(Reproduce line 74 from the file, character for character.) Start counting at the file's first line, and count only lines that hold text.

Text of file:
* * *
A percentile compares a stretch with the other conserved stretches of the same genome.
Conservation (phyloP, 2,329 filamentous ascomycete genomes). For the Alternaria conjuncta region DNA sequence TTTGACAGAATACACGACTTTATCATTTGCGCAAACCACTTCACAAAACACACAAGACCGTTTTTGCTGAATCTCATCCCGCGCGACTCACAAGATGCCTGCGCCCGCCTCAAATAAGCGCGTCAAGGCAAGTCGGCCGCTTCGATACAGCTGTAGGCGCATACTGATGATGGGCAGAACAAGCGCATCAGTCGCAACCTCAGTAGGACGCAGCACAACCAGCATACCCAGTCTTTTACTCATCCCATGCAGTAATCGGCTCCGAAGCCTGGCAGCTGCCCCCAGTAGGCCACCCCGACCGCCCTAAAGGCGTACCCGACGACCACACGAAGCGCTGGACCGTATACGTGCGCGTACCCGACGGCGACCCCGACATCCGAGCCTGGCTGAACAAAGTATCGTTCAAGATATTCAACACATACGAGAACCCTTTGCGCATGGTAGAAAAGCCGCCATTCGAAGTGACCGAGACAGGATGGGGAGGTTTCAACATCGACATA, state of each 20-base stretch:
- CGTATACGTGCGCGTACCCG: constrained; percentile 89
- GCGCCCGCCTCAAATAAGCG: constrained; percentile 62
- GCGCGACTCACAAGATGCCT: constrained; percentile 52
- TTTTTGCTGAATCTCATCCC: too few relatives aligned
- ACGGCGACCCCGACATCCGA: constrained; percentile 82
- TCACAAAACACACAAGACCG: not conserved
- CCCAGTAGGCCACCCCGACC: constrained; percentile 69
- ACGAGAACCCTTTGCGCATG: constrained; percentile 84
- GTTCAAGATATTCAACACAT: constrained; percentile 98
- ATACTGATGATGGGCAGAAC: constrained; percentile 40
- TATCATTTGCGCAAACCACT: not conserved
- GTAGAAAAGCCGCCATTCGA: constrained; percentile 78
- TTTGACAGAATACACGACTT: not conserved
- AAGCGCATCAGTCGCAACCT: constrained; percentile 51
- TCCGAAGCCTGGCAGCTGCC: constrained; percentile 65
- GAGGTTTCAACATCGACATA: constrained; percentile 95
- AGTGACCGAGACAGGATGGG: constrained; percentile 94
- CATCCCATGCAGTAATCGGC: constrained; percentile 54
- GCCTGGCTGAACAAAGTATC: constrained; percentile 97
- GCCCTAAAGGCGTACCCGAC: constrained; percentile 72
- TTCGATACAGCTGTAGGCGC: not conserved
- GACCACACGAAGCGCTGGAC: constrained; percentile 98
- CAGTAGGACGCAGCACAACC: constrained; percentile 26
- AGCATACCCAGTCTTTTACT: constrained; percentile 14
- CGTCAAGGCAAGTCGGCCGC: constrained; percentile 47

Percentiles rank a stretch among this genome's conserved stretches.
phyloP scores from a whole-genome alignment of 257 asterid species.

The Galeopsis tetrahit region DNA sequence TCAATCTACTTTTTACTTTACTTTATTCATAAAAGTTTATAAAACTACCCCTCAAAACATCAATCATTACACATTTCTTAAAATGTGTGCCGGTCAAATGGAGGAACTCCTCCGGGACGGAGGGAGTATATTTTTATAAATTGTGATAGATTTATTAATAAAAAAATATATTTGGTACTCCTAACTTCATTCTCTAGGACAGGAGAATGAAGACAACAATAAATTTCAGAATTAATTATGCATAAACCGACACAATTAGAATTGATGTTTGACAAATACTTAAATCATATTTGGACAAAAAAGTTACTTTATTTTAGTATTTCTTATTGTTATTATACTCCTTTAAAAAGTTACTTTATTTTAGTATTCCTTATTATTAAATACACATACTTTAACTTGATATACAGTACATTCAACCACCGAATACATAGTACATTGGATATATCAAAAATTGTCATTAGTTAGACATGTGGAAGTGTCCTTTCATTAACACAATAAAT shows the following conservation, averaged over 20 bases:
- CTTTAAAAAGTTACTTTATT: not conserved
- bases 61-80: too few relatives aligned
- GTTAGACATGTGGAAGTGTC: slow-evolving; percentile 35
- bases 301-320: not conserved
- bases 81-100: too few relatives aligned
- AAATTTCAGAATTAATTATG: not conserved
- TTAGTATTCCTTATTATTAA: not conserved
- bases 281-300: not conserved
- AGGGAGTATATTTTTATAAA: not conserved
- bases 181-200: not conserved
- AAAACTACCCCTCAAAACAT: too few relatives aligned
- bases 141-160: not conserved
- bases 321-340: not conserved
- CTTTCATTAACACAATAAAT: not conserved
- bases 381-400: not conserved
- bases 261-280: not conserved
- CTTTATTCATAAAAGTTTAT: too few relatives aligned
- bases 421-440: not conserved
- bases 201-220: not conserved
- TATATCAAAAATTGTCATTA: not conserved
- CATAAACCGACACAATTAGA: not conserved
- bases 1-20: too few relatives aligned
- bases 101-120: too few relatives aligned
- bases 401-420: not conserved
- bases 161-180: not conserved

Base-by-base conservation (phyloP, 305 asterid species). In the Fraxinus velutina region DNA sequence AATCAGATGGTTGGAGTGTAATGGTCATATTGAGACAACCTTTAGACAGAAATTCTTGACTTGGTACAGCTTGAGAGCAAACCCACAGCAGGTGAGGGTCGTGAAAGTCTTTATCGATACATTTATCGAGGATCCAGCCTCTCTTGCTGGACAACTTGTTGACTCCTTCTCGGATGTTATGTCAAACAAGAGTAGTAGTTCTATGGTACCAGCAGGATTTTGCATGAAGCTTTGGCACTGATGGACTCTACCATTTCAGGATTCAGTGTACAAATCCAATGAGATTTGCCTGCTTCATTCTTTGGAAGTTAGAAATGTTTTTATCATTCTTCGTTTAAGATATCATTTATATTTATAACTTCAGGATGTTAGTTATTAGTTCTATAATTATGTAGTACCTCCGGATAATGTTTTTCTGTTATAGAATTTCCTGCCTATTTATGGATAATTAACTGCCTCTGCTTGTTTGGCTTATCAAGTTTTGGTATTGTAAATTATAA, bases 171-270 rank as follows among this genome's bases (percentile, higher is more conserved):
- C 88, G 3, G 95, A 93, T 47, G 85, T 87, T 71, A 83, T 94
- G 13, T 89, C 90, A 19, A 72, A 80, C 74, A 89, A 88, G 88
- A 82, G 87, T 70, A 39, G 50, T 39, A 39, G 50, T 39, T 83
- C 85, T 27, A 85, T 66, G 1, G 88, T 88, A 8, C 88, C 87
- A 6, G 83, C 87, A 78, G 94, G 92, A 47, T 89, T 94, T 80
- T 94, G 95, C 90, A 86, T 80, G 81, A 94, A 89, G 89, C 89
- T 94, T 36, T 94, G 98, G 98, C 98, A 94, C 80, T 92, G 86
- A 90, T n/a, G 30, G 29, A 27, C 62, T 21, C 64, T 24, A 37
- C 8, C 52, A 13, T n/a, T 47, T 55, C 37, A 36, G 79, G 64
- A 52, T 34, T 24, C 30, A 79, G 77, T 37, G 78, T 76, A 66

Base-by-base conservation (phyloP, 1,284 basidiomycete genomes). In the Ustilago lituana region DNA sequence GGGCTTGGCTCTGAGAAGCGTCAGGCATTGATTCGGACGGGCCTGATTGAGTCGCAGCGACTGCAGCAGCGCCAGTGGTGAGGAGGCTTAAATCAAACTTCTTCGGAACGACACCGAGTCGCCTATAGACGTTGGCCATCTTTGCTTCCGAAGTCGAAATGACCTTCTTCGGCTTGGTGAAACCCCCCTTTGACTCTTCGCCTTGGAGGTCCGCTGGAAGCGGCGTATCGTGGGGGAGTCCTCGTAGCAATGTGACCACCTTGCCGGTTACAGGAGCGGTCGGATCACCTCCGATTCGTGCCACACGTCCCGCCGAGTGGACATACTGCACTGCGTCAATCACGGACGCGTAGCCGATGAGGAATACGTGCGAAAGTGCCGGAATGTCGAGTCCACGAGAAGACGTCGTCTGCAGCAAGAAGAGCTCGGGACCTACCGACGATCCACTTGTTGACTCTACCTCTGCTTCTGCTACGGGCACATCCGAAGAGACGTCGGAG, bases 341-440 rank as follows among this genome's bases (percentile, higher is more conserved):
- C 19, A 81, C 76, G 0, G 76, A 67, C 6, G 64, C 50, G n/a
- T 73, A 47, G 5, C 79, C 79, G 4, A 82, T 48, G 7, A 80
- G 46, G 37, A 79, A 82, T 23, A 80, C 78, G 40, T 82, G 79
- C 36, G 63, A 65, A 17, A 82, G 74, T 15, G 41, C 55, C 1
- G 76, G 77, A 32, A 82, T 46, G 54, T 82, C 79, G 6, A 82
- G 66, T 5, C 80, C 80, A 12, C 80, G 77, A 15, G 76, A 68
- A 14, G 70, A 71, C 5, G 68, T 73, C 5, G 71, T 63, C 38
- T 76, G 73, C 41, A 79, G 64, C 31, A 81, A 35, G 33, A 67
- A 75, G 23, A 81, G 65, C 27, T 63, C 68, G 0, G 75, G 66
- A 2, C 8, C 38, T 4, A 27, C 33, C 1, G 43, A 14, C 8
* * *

- A 14, G 70, A 71, C 5, G 68, T 73, C 5, G 71, T 63, C 38